The Visiting Nurse Association Thursday announced that a group of regional healthcare workers were vaccinated against smallpox virus this week in Steamboat Springs.
Twelve people - public health and hospital staff -- received the vaccinations. Six each working in Moffat and Routt counties took the shot, while VNA officials declined to name the individuals or when and where the vaccine was delivered.
"We don't want to cause a panic," said Susan Bowler, VNA public health nurse for Moffat and Routt counties. "The more important message is that the team is vaccinated and they're in place if something happens in our area."
Vaccinations nationwide continue to move forward despite known risks for recipients and those close to them.
"These teams consist of local hospital and public healthcare workers who have volunteered ... (to respond to outbreaks) ... and receive the vaccination," the VNA reported in a news release.
The vaccinations meet an initial goal of a Bush Administration plan, which ordered teams be prepared in each community to be able to vaccinate large populations within five days of a smallpox case anywhere in the United States.
Bowler said the same team also could give the vaccination, administered voluntarily, to first-responders and law enforcement possibly handling an outbreak, as well as medical colleagues.
Smallpox is a contagious, potentially fatal disease bringing fever and skin rashes. It was believed to have been eradicated in the late 1970s, according to the Centers for Disease Control.
Smallpox vaccine contains the virus "vaccinia," which the CDC says is related to smallpox, although milder. The Bush response plan for terror-related outbreaks of the disease calls for public availability in 2004.
"The federal government is not recommending vaccination for the general public at this time, as there is no information that a biological attack is imminent," according to the VNA.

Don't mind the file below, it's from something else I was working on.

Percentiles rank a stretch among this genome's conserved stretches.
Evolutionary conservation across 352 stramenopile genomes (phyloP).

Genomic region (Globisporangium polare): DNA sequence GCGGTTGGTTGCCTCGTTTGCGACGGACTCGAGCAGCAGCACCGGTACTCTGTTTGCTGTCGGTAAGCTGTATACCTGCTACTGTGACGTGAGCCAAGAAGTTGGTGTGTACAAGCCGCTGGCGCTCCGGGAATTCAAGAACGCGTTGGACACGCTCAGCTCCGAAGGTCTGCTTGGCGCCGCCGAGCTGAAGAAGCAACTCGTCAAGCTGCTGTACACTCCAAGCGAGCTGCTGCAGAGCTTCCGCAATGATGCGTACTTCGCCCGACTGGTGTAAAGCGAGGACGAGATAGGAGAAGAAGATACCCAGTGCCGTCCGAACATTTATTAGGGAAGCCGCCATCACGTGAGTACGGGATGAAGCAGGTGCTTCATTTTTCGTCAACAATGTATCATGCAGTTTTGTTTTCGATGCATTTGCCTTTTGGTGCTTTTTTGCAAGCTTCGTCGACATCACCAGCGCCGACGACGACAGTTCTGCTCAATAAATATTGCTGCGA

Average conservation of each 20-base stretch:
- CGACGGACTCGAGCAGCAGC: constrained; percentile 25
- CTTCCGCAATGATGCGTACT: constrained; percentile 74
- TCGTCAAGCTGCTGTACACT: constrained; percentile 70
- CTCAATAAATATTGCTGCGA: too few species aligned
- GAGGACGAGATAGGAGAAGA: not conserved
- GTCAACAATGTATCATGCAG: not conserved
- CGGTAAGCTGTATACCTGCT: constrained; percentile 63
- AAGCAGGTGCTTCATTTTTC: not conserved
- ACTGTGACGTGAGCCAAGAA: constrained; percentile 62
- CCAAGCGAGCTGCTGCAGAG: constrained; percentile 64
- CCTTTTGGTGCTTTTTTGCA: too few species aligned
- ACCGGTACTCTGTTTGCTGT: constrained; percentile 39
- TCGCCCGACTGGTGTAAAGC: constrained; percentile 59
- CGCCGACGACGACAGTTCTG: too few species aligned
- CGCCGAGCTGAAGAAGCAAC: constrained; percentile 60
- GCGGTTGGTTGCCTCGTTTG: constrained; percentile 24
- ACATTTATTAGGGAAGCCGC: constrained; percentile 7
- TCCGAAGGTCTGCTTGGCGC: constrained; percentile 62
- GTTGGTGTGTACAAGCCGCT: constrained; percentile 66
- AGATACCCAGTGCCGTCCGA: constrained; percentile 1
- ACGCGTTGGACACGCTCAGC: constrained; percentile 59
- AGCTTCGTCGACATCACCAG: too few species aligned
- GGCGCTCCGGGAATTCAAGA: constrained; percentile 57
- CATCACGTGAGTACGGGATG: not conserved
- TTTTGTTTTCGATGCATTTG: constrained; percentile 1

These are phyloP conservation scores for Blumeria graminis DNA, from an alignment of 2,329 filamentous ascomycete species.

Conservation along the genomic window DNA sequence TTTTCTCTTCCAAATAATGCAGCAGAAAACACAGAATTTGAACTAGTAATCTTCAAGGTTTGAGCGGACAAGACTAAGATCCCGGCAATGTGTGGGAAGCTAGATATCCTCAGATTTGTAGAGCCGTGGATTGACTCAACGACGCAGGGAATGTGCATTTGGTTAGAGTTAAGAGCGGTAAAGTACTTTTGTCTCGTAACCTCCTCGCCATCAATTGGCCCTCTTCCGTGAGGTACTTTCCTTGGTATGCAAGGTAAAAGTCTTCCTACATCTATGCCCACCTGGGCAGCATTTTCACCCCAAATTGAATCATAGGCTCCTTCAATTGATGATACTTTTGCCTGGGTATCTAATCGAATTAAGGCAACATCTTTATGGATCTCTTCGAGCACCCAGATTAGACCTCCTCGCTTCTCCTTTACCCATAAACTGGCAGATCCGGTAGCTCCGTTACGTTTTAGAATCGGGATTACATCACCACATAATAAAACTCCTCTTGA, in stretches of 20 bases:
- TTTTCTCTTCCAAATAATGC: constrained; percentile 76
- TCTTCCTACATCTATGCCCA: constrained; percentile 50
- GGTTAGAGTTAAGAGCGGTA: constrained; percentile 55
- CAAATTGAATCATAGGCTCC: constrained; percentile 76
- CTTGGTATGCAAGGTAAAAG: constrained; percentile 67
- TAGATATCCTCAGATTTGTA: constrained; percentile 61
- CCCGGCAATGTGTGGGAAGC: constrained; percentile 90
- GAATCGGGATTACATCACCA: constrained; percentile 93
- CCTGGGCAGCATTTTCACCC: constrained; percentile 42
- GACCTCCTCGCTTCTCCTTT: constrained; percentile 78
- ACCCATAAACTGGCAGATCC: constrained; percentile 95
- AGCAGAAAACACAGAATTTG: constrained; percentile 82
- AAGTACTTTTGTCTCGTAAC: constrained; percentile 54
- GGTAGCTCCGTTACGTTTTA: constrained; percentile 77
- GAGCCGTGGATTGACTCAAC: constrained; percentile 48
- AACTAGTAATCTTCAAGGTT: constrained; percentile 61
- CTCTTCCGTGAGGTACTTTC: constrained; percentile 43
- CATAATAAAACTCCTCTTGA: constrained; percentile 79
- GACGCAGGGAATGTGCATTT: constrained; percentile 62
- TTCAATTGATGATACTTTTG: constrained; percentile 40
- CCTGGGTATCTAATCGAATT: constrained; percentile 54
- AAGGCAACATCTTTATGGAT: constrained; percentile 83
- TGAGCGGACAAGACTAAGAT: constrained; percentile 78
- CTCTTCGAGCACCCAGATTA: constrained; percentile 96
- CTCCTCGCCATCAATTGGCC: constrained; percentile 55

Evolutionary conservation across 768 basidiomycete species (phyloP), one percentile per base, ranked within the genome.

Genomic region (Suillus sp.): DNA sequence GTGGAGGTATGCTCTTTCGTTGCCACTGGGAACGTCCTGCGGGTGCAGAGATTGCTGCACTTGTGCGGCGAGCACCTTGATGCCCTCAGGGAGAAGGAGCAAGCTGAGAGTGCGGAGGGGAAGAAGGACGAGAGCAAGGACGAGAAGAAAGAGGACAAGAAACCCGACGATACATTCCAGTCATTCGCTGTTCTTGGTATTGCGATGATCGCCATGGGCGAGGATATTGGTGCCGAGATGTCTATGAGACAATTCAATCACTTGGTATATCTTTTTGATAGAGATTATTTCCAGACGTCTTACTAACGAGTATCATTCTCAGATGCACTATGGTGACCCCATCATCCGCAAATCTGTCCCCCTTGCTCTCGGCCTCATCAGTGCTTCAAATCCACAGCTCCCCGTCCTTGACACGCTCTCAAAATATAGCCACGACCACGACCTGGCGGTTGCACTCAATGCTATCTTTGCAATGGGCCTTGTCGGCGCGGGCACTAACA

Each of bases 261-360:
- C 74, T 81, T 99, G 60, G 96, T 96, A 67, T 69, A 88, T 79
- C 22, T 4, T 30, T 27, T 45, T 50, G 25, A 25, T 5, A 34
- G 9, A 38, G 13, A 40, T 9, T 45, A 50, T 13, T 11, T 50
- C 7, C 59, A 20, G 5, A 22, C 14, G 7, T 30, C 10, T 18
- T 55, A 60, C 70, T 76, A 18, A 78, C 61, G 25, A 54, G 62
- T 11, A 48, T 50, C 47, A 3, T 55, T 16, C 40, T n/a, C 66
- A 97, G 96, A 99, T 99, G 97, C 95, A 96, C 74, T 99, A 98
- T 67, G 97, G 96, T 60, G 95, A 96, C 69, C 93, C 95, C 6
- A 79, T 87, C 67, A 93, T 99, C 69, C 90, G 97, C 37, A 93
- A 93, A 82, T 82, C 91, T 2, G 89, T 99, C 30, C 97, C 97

All volunteers vaccinated this past week were screened for, and briefed on, various health risks associated with the vaccine, Bowler said. One in a million recipients die from it, while it can also be spread up to a two- to three-week period afterward until a scab left by the shot falls off, according to CDC.
Also, the agency says vaccine recipients "should not be in close contact (household or physically intimate)" with pregnant women, people with weakened immune systems, eczema or atopic dermatitis or other skin conditions.
Bowler said at least two volunteers attending this week's vaccination backed out after hearing from medical professionals.
Smallpox vaccine was routinely given to the public as late as 1972, according to CDC. Since then, Bowler said conditions -- particularly more frequent eczema cases and generally weaker immune systems -- increase risks for today's population.
She said that several in recent months have questioned whether risks associated with the vaccine are justified by vague bio-terrorism scenarios.
Preparedness should take priority, Bowler said.
"We know it's out there and prevention is what public health is all about."
Paul Shockley can be reached at 824-7031 or at email@example.com.